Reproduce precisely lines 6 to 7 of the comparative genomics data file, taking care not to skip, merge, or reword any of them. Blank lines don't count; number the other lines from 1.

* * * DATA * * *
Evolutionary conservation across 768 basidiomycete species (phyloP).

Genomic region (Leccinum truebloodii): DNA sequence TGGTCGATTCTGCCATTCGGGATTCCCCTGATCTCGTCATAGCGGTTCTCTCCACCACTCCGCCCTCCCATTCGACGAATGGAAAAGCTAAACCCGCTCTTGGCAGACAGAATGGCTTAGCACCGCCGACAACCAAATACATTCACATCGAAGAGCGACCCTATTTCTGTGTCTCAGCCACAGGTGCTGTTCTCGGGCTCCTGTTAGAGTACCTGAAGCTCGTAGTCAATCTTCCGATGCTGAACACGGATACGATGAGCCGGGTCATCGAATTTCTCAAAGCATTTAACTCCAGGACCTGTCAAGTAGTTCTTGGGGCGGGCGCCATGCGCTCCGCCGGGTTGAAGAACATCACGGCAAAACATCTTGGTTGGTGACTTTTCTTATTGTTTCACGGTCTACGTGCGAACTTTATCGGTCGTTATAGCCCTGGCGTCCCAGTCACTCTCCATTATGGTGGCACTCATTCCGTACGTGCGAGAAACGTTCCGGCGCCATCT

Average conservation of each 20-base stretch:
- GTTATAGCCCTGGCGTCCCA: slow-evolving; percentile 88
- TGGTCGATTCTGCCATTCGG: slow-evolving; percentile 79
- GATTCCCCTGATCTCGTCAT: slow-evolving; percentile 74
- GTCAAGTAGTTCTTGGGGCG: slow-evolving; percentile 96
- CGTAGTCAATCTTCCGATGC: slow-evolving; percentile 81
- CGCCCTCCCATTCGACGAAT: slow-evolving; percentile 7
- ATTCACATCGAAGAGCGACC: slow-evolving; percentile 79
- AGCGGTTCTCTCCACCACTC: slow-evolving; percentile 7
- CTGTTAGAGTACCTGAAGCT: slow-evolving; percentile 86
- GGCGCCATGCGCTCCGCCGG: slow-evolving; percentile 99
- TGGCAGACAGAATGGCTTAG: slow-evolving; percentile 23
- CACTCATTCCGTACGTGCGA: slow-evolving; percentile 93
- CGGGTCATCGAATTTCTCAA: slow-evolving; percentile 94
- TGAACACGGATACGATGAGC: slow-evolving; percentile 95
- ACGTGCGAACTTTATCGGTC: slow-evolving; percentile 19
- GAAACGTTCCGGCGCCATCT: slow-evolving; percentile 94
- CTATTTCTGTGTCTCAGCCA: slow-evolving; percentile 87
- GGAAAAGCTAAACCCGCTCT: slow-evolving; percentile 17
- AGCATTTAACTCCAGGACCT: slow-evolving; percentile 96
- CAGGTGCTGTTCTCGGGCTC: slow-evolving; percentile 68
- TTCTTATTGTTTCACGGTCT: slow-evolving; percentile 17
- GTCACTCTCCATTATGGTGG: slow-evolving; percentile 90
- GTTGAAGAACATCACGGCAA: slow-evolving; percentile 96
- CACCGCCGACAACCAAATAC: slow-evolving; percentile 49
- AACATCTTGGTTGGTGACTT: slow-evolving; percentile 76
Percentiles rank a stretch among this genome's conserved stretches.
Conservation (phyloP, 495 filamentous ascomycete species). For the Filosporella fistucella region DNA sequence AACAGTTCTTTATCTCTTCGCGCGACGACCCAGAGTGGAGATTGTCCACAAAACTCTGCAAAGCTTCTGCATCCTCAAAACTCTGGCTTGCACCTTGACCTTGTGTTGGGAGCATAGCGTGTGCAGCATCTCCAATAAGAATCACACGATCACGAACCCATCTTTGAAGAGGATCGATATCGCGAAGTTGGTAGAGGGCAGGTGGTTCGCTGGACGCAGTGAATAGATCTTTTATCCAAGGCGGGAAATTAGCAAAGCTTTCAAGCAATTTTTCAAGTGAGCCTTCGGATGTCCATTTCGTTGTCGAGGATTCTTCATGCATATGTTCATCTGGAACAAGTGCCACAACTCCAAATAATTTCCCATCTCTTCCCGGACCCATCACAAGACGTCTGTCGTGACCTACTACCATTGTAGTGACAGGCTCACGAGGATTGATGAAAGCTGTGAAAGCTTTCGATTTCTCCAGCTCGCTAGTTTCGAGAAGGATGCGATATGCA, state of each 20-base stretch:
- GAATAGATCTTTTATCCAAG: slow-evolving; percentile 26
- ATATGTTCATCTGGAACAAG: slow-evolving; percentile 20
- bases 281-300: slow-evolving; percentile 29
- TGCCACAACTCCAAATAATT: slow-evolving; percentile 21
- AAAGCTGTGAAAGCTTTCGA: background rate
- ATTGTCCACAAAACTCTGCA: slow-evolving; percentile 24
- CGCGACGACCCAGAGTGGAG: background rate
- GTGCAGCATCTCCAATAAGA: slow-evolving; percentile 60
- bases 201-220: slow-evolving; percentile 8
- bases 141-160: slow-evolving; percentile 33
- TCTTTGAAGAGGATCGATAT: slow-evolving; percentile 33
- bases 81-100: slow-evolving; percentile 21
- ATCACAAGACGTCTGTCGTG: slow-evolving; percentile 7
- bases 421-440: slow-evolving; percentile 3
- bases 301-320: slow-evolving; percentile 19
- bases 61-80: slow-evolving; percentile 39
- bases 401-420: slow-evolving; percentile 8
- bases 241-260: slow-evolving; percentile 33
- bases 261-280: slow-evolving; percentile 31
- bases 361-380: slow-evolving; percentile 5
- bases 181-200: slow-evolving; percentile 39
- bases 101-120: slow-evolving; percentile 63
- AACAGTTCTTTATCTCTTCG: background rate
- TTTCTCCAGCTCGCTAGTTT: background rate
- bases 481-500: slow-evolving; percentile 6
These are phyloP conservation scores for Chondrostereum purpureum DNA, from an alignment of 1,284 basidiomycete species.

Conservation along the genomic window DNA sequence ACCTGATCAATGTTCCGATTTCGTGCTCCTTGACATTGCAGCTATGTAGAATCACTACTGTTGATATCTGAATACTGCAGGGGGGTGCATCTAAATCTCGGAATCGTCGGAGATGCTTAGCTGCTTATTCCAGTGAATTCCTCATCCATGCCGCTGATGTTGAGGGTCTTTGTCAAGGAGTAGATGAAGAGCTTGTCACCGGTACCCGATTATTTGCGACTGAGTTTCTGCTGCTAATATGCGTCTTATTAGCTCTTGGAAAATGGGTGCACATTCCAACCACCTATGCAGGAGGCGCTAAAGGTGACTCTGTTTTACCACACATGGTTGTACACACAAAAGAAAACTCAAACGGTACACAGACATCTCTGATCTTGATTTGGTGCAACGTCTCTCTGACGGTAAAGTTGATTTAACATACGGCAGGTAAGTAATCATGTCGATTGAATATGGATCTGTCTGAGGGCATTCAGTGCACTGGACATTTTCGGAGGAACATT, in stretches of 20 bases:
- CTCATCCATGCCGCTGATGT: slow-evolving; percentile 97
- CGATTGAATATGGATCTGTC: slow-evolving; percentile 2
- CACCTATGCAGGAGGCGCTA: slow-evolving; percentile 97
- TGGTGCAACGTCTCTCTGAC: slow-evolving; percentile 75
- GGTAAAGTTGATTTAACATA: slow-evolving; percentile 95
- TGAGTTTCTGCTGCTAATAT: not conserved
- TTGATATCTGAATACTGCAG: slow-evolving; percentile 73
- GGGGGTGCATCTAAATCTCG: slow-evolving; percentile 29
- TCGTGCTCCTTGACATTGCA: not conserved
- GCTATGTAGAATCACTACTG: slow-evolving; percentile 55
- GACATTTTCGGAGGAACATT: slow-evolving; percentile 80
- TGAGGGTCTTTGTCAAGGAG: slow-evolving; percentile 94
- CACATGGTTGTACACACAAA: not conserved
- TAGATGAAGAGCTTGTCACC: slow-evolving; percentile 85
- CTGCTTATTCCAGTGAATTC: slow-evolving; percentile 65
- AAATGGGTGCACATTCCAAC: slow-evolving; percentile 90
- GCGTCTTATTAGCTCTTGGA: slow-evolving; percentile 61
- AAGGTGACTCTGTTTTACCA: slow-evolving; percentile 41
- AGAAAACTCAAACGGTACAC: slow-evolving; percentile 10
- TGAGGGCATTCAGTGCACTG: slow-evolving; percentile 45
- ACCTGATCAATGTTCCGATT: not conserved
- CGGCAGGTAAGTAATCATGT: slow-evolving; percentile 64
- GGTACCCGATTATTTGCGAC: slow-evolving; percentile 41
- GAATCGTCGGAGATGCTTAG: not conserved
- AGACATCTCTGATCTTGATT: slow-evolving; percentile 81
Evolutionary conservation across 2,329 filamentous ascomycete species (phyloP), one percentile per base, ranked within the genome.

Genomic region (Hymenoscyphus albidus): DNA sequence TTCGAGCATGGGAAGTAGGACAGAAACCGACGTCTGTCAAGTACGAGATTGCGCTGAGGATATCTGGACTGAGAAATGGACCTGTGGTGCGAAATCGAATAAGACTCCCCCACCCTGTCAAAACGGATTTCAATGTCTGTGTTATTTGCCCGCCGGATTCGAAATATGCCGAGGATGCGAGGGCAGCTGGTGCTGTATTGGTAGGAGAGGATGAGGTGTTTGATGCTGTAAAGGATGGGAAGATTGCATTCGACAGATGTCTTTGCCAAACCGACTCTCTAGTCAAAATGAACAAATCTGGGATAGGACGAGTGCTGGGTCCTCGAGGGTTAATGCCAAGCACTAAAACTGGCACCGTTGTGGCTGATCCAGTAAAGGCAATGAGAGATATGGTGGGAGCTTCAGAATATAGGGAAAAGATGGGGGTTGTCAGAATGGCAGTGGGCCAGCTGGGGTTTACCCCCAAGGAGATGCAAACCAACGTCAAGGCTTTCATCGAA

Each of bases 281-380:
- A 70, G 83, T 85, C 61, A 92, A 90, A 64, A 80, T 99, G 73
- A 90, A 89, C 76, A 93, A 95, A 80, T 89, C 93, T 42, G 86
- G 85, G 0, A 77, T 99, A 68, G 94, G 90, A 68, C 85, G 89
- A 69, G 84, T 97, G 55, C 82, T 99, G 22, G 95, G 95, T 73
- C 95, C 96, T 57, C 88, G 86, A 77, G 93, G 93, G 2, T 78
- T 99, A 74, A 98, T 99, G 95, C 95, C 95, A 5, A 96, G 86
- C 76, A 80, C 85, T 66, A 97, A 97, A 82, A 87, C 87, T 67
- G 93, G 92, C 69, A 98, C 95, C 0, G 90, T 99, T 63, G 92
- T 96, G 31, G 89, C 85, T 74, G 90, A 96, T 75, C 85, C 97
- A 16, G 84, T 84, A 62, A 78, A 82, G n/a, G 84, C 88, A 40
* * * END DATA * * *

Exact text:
- GATTCCCCTGATCTCGTCAT: slow-evolving; percentile 74
- GTCAAGTAGTTCTTGGGGCG: slow-evolving; percentile 96